5.

A nurse is planning the care of a patient who has a long history of chronic pain, which has only recently been diagnosed as fibromyalgia. What nursing diagnosis is most likely to apply to this womans care needs?

A)

Ineffective Role Performance Related to Pain

B)

Risk for Impaired Skin Integrity Related to Myalgia

C)

Risk for Infection Related to Tissue Alterations

D)

Unilateral Neglect Related to Neuropathic Pain

Ans:

A

Feedback:

Typically, patients with fibromyalgia have endured their symptoms for a long period of time. The neuropathic pain accompanying FM can often impair a patients ability to perform normal roles and functions. Skin integrity is unaffected and the disease has no associated infection risk. Activity limitations may result in neglect, but not of a unilateral nature.

6.

A patients decreased mobility is ultimately the result of an autoimmune reaction originating in the synovial tissue, which caused the formation of pannus. This patient has been diagnosed with what health problem?

A)

Rheumatoid arthritis (RA)

B)

Systemic lupus erythematosus

C)

Osteoporosis

D)

Polymyositis

Ans:

A

Feedback:

In RA, the autoimmune reaction results in phagocytosis, producing enzymes within the joint that break down collagen, cause edema and proliferation of the synovial membrane, and ultimately form pannus. Pannus destroys cartilage and bone. SLE, osteoporosis, and polymyositis do not involve pannus formation.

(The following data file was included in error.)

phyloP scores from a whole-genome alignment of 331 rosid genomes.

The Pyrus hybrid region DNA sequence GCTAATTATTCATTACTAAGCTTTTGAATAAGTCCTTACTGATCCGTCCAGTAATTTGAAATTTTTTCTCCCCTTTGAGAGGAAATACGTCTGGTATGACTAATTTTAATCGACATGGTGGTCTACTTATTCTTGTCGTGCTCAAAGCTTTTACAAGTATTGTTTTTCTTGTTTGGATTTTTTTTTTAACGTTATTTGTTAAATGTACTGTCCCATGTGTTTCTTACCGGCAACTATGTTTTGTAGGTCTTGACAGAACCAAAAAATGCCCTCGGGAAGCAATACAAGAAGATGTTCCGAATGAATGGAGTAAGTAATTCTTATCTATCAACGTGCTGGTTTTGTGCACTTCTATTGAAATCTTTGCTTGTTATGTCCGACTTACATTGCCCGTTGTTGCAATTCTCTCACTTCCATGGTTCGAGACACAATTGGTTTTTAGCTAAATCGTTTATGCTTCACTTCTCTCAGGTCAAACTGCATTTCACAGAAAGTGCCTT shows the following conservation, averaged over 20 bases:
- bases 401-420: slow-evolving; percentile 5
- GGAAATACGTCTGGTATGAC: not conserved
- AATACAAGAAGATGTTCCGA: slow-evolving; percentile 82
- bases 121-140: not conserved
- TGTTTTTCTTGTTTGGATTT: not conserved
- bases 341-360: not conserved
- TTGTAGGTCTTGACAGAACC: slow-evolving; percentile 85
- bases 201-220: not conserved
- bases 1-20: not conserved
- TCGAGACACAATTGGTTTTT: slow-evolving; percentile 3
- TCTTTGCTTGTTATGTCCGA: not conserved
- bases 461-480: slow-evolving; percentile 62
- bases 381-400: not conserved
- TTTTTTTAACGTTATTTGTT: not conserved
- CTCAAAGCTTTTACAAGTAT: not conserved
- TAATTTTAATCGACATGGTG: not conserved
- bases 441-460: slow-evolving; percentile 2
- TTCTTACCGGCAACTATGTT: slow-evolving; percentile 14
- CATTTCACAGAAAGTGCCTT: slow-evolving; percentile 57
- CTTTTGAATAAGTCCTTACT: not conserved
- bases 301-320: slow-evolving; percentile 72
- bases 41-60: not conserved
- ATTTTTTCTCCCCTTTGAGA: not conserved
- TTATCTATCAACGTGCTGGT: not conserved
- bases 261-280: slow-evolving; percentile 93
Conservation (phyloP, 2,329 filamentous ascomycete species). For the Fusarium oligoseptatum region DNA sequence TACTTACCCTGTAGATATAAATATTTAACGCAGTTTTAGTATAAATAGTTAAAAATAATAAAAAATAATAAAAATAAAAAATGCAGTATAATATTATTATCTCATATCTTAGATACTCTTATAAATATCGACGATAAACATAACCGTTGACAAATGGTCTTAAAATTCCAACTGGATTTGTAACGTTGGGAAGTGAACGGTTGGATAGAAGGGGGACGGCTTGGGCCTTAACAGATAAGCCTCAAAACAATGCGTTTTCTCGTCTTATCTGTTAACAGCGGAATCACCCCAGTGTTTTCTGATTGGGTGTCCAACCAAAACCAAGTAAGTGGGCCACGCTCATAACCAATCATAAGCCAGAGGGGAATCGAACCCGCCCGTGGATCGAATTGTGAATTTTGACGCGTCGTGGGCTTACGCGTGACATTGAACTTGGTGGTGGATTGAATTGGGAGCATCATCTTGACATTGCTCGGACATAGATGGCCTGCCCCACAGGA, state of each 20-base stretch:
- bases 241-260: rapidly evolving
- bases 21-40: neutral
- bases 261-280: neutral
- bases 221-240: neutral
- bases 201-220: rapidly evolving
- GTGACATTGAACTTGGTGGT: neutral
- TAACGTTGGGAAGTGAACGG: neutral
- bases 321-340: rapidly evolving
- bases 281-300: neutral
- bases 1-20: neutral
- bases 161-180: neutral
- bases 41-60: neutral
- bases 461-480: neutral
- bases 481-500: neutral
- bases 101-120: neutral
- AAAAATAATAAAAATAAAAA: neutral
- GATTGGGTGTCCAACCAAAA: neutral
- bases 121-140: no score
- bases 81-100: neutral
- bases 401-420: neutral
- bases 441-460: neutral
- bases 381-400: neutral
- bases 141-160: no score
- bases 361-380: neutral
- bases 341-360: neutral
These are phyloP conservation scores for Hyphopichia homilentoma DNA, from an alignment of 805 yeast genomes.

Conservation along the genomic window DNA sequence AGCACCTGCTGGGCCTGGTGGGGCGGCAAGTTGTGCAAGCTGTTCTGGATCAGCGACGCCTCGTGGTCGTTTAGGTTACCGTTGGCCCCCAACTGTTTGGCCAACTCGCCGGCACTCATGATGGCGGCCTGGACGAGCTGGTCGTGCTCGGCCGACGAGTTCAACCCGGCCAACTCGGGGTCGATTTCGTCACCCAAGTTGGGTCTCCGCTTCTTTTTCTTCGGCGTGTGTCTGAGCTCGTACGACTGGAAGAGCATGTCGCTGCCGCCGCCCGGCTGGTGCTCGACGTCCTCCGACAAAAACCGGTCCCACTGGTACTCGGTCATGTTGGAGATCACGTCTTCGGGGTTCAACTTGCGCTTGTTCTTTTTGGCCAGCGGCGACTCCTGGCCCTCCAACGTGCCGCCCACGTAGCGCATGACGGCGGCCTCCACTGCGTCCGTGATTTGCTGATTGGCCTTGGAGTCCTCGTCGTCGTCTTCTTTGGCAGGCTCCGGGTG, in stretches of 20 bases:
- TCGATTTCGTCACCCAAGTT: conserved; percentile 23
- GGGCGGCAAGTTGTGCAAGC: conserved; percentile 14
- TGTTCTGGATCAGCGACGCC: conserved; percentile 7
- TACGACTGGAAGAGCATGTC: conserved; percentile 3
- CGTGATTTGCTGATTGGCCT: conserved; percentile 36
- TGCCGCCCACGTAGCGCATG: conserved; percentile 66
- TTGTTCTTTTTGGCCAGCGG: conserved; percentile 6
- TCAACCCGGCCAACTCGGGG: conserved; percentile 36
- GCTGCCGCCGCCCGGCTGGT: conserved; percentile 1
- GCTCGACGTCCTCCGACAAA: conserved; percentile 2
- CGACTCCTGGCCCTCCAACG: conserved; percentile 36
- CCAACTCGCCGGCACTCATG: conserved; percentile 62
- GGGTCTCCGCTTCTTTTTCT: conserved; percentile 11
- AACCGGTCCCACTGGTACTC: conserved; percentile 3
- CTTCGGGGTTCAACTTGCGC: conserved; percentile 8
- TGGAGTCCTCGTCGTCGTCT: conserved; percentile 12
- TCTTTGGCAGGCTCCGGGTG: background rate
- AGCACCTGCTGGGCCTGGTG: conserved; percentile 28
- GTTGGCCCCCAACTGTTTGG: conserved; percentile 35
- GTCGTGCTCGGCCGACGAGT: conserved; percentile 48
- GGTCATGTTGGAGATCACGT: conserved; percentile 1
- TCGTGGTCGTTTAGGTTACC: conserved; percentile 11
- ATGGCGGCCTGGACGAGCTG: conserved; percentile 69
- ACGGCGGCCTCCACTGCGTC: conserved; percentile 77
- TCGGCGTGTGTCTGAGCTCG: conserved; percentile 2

7.

A nurse is performing the health history and physical assessment of a patient who has a diagnosis of rheumatoid arthritis (RA). What assessment finding is most consistent with the clinical presentation of RA?

A)

Cool joints with decreased range of motion

B)

Signs of systemic infection

C)

Joint stiffness, especially in the morning

D)

Visible atrophy of the knee and shoulder joints

Ans:

C

Feedback:

In addition to joint pain and swelling, another classic sign of RA is joint stiffness, especially in the morning. Joints are typically swollen, not atrophied, and systemic infection does not accompany the disease. Joints are often warm rather than cool.

8.

A patient has a diagnosis of rheumatoid arthritis and the primary care provider has now prescribed cyclophosphamide (Cytoxan). The nurses subsequent assessments should address what potential adverse effect?

A)

Infection

B)

Acute confusion

C)

Sedation

D)

Malignant hyperthermia

Ans:

A

Feedback:

When administering immunosuppressives such as Cytoxan, the nurse should be alert to manifestations of bone marrow suppression and infection. Confusion and sedation are atypical adverse effects. Malignant hyperthermia is a surgical complication and not a possible adverse effect.

9.